# Please have a seat and wait quietly for further directions!

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Please have a seat and wait quietly for further directions!

Independent and Dependent (Subordinate) Clauses

A clause has ALWAYS has a subject and a predicate
A clause has ALWAYS has a subject and a predicate.  There are two main types of clauses.

Independent Clause Think of an independent clause as a grown man or woman who can live on his/her own!

Independent Clause An independent clause can stand alone as a sentence
Independent Clause An independent clause can stand alone as a sentence.  Here is an example: we walk to school This clause expresses a complete thought.

An independent clause can be long or short:
she runs my little sister runs as slow as a snail the car stalled the rusty old car suddenly stalled in the intersection

Dependent (Subordinate) Clause
Think of a dependent clause as a baby who needs someone to support him!

Dependent clauses depend,
or need, an independent clause.

Dependent (Subordinate) Clause A dependent clause cannot stand alone as a sentence.  Here is an example: when the cake is done baking  This clause does not express a complete thought.

A hint: Dependent clauses often begin with words called subordinating conjunctions like if, whether, because, although, when, or since. We also call these words dependent clause markers.

Here’s how to remember what subordinating conjunctions are:

If a dependent clause is at the beginning of the sentence, look for a dependent clause marker, or subordinating conjunction. The dependent clause will have a comma at the end of it. While you are waiting, help yourself to some cookies.

If a dependent clause is at the end of the sentence, it will still have a dependent clause marker, or subordinating conjunction, but will not be separated by a comma. Help yourself to some cookies while you are waiting.

Identify each of the following clauses as either independent or dependent.

because I was late

I carried my umbrella

if it stops raining

I like to play wii

when I get home

after Temi finished her homework

Joaquin and David played a fraction game

Let’s identify the dependent and independent clauses in the following sentences and punctuate them correctly.

We ride our bikes to school when the weather is nice.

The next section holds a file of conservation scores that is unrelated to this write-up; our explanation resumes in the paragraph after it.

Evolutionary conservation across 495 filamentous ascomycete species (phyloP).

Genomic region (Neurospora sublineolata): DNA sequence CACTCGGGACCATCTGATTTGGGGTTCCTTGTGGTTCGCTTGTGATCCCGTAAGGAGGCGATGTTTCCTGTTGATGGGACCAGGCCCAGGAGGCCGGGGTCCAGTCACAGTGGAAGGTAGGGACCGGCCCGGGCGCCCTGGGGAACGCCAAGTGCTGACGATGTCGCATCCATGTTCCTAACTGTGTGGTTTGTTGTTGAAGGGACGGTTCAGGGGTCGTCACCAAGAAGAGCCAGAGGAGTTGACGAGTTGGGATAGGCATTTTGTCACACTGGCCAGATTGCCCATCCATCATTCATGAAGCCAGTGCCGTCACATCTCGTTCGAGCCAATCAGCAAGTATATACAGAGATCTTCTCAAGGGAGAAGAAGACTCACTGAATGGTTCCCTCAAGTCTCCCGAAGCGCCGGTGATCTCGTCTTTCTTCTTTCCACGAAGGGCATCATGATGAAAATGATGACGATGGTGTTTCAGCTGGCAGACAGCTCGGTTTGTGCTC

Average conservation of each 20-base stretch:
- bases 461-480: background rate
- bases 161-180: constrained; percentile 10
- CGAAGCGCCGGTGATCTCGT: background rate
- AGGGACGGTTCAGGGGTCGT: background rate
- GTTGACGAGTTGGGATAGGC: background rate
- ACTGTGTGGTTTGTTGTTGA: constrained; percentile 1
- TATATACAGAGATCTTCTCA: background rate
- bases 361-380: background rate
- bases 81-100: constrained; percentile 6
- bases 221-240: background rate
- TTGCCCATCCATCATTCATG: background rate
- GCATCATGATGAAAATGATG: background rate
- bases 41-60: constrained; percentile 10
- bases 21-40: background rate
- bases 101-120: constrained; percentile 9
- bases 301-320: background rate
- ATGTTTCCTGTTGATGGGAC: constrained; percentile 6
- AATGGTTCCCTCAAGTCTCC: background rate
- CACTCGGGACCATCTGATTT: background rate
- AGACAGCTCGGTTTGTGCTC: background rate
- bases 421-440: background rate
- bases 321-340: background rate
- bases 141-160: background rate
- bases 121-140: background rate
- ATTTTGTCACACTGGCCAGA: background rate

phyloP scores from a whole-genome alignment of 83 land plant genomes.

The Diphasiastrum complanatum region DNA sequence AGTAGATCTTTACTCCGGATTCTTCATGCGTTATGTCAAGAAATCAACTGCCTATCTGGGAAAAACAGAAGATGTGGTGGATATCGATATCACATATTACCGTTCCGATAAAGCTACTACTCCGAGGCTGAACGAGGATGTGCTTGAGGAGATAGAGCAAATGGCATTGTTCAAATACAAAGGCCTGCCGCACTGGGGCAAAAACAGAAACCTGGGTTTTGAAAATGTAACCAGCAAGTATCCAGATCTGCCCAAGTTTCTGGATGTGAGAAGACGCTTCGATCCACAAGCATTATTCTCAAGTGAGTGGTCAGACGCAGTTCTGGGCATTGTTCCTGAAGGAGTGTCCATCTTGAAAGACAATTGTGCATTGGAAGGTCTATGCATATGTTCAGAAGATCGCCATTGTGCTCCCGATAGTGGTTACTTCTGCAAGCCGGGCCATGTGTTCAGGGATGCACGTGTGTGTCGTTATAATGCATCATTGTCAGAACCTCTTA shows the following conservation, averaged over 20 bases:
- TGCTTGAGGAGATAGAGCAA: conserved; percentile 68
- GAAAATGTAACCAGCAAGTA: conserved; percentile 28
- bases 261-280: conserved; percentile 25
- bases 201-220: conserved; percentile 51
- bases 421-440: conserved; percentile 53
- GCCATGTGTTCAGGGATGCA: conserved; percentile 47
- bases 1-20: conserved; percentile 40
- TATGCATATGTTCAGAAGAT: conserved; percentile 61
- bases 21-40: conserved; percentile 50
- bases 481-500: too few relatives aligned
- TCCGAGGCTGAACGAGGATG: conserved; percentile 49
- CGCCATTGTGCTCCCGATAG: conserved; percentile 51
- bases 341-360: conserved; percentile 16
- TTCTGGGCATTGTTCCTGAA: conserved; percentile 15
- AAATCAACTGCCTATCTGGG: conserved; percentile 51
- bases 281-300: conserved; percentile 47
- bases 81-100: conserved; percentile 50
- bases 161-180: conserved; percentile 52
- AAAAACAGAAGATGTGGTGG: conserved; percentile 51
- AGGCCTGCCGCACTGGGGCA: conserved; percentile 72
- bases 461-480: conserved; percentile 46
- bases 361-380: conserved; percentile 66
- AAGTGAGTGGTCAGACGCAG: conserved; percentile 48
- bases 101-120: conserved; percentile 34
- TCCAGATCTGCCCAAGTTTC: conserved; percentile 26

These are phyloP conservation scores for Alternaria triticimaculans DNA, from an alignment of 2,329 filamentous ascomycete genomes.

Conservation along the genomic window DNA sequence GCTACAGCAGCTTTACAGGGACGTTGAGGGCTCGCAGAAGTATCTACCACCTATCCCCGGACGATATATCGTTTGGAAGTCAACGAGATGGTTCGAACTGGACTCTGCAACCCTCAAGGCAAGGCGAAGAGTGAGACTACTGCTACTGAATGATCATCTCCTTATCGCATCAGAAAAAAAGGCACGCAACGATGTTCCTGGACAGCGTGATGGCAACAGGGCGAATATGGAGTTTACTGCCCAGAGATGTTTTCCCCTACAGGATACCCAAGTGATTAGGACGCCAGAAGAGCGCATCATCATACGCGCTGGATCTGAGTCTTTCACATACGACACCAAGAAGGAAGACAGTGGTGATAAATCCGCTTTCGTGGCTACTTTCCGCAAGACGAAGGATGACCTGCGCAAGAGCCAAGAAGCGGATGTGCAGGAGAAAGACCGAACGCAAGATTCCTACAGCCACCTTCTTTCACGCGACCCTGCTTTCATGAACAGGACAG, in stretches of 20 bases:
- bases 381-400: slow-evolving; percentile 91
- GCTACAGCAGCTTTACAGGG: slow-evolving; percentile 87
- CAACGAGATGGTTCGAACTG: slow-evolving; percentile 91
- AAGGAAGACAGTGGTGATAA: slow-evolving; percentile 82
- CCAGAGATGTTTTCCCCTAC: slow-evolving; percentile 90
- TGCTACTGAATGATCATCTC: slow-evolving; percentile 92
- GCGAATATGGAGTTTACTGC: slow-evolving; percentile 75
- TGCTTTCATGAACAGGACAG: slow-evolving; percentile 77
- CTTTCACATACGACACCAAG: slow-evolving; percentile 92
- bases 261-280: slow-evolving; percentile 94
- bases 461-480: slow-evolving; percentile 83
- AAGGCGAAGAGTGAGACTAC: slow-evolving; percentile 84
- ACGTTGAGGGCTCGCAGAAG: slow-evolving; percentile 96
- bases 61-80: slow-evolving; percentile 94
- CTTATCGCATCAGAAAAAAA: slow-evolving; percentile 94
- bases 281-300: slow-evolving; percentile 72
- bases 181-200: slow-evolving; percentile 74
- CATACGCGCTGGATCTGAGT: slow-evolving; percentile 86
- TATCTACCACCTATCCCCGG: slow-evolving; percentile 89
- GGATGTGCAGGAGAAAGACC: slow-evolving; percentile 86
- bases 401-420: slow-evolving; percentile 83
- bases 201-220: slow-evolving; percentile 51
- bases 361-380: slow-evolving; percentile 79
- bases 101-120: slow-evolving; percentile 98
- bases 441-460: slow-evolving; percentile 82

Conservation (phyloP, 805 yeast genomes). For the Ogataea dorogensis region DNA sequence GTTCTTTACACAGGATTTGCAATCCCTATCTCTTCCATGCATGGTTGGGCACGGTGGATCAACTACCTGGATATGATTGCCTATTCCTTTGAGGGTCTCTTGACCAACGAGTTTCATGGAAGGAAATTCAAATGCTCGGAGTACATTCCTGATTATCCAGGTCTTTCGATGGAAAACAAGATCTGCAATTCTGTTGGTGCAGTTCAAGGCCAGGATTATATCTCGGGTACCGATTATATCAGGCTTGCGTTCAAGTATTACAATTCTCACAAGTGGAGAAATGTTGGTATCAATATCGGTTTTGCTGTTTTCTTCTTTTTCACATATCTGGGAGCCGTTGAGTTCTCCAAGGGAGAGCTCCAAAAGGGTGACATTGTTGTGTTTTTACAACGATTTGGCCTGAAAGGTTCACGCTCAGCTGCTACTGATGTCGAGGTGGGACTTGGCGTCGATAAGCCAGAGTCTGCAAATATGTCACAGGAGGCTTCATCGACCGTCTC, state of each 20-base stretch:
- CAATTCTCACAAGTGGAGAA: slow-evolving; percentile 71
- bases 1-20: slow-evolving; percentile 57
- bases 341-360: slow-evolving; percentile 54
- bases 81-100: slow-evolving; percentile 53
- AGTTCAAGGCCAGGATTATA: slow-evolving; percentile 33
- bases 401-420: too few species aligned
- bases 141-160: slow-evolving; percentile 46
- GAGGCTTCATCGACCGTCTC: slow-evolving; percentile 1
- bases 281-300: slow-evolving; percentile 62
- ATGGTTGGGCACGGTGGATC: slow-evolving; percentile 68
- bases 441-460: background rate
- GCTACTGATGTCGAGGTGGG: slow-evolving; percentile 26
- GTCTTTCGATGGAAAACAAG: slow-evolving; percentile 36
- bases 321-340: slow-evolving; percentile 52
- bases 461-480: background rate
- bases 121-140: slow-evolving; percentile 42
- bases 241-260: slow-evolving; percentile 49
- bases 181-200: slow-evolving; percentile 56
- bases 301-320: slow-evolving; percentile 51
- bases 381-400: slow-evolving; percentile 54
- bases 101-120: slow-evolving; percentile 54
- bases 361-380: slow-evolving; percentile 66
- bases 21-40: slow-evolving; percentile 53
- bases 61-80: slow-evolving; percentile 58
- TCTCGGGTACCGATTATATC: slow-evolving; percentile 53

Since we have some extra time I think we should work on our homework.

Although he overslept Oscar wasn’t late for school.

Fernanda made paper flowers for the party while the cookies were baking.

If you wait until after school I can go to the store with you.

It is time for the test whether you’re ready or not.

TRUE or FALSE? Independent clauses and dependent clauses MUST have a subject and verb (predicate) Independent and dependent clauses are always sentences that can stand on their own. Label the underlined clause as INDEPENDENT (I) or DEPENDENT (D) If the sky looks cloudy, we will cancel our plans. Unless you call first, I will leave for the beach at ten. I cooked dinner after I got home from the beach. Sometimes we surf when we are at the beach with our friends. I like this beach because it is rarely crowded. BONUS: What is the other, more official term for DEPENDENT CLAUSE?

TRUE FALSE D I D I I SUBORDINATE CLAUSE TRUE or FALSE?
Independent clauses and dependent clauses MUST have a subject and verb (predicate) Independent and dependent clauses are always sentences that can stand on their own. Label the underlined clause as INDEPENDENT (I) or DEPENDENT (D) If the sky looks cloudy, we will cancel our plans. Unless you call first, I will leave for the beach at ten. I cooked dinner after I got home from the beach. Sometimes we surf when we are at the beach with our friends. I like this beach because it is rarely crowded. BONUS: What is the other, more official term for DEPENDENT CLAUSE? FALSE D I D I I SUBORDINATE CLAUSE

Adverb Clause A clause that modifies a verb Samuel gave me a call when he arrived at the airport. When, Where, How Much, Why

Adjective Clause A clause that modifies a noun. How many, which one, what kind It it ALWAYS introduced by a relative pronoun: who, whom, which, whose, or that The car that she is driving is brand new

Ray and I decided to see a movie after we had dinner. Ray and I decided to see a movie after we had dinner. ADVERB

Since I don’t like scary movies, we went to a comedy. Since I don’t like scary movies, we went to a comedy. ADVERB

My brother and I went to the library that featured my favorite author. My brother and I went to the library that featured my favorite author. ADJECTIVE

The library is on Main Street, which is a fifteen minute walk from our house. The library is on Main Street, which is a fifteen minute walk from our house. ADJECTIVE